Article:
Dissertation Title： "Public Agendas, Government Action, and Health Policy"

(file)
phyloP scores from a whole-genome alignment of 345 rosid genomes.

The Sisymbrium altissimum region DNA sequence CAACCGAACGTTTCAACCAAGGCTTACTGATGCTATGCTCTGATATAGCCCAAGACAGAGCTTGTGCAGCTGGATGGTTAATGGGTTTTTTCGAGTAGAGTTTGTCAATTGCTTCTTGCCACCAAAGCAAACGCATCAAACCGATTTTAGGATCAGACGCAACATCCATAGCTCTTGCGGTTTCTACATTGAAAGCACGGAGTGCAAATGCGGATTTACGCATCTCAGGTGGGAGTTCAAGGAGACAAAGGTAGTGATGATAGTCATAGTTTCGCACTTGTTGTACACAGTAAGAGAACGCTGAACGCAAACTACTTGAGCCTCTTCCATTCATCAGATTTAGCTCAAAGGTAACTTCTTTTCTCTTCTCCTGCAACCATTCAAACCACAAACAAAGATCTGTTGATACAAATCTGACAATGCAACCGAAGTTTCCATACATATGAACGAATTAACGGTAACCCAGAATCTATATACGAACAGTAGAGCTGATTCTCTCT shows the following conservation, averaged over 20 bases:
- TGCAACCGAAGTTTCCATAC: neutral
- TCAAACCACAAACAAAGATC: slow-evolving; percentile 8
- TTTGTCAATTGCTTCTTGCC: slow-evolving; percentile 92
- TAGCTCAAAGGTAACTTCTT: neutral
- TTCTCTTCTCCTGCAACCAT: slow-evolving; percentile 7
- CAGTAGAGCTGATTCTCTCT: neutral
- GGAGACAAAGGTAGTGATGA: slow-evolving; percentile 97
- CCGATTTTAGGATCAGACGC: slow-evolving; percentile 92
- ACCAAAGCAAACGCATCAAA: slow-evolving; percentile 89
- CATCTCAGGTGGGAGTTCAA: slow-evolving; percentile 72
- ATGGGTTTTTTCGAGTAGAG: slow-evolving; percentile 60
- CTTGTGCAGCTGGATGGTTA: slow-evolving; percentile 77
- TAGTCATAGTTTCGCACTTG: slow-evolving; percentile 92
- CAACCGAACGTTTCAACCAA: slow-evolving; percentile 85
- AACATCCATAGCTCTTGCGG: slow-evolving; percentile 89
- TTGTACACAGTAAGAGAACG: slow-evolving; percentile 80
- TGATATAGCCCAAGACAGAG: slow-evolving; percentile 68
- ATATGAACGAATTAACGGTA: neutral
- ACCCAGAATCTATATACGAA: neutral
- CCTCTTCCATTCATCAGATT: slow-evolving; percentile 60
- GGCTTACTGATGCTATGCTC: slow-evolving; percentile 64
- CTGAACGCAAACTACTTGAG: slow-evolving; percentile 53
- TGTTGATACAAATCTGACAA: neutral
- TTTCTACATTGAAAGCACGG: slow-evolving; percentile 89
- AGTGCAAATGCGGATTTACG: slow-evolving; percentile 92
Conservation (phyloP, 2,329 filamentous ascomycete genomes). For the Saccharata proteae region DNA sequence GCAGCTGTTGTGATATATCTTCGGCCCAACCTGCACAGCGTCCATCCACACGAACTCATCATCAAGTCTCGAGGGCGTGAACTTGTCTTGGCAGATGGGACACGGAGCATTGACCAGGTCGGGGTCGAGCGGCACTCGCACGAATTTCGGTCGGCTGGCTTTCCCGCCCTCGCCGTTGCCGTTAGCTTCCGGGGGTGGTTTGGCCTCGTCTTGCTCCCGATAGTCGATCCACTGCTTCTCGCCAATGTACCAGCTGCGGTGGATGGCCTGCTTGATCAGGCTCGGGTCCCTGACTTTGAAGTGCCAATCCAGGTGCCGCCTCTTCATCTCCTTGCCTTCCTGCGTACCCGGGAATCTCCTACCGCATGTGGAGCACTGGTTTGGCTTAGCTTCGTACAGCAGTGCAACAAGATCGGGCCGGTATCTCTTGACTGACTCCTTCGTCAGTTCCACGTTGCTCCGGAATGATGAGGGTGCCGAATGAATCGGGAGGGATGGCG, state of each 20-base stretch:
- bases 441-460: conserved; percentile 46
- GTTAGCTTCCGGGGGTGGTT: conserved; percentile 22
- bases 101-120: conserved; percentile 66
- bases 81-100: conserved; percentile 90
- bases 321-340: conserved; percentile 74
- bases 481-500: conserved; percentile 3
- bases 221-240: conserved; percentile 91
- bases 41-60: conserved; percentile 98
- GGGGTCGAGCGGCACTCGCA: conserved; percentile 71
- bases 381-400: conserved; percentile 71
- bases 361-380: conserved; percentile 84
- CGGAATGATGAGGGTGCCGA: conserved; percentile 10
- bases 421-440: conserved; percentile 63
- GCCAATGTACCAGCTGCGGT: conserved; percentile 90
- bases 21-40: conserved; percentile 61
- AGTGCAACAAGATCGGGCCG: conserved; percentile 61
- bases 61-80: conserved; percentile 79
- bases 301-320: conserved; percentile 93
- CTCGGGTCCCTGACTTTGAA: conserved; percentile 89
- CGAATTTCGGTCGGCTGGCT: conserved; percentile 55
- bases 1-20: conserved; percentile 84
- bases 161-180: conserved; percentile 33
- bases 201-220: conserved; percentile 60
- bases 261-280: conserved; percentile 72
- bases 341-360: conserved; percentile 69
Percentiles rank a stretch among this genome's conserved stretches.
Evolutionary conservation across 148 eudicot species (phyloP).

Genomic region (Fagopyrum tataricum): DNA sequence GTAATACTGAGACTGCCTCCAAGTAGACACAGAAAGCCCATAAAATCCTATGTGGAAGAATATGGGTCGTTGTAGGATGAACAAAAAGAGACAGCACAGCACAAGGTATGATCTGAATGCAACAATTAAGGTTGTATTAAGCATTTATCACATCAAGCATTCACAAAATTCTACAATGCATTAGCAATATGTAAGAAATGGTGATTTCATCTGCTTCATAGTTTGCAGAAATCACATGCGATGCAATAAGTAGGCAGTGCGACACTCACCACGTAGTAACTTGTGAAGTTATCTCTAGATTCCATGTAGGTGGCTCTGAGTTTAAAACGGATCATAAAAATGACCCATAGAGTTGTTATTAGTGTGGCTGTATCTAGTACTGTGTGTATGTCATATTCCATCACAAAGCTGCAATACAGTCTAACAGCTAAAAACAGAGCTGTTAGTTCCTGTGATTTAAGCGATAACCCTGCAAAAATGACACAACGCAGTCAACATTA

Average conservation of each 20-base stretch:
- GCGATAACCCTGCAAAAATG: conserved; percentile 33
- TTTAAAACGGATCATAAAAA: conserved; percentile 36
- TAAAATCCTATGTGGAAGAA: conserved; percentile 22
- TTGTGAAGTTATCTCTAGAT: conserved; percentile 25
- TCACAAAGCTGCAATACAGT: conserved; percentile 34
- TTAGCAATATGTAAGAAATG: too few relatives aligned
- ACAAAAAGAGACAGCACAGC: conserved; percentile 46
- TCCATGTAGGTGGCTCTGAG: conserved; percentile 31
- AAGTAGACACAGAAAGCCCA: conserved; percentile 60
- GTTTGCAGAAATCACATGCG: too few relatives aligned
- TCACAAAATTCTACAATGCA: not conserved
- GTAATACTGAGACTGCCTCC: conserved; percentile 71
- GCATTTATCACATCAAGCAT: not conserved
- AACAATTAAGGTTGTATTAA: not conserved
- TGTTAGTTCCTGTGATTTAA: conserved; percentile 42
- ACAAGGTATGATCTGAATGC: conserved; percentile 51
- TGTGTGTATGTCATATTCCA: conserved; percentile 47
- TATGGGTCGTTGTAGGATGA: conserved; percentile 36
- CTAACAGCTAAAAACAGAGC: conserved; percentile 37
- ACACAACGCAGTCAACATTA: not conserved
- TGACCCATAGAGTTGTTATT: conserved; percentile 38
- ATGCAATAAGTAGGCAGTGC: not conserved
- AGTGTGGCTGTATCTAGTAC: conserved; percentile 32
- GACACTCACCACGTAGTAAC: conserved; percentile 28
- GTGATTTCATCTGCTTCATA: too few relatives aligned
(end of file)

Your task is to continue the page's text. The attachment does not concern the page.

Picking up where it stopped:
This dissertation explores public agendas, government action and health policy. Understanding public opinion is important for two reasons. First, during national emergencies, public opinion must be mobilized, whereby political leaders must urge the public to act in prescribed ways. Research shows that when the public is not supportive of public health policies in which they are urged to change behaviors they will be less willing to comply. On the other hand, public opinion researchers also argue that politicians may be responsive to public opinion, even on low salience issues, because they ultimately require public support to stay in office. Moreover, research suggests that public opinion plays a particularly important role in determining the effectiveness and sustainability of racially targeted governmental policies. Using theoretical frameworks advanced by risk communication and political science literatures, the first two sections of this work explore public attitudes toward state emergency health powers, such as mandatory quarantine or vaccination (in the case of a smallpox attack) and government action to reduce racial/ethnic healthcare inequalities. To do this, I measured the association between public support for policy and several explanatory variables, which have shown in prior literature to be associated with public support for state and federal government policies. The results of the first section suggest that trust in government will be an important factor in predicting public support for mandatory state health powers. The second study shows that public support for federal action to reduce healthcare inequalities has decreased between 1994--2004, and that perceptions of causal responsibility play an important role in determining public support.Responding to findings in section two, I conducted a content analysis in section three to explore how newspapers cover racial healthcare inequalities, and I matched those messages to public opinion data collected between 1994 and 2004. This latter effort illustrates how news frame this issue, and can provide issue proponents with evidence of potential framing effects on the public's evaluation of issues. This work will be useful to public health officials and issue proponents seeking to develop and communicate effective and sustainable policies to reduce risks associated with public health threats and healthcare inequalities.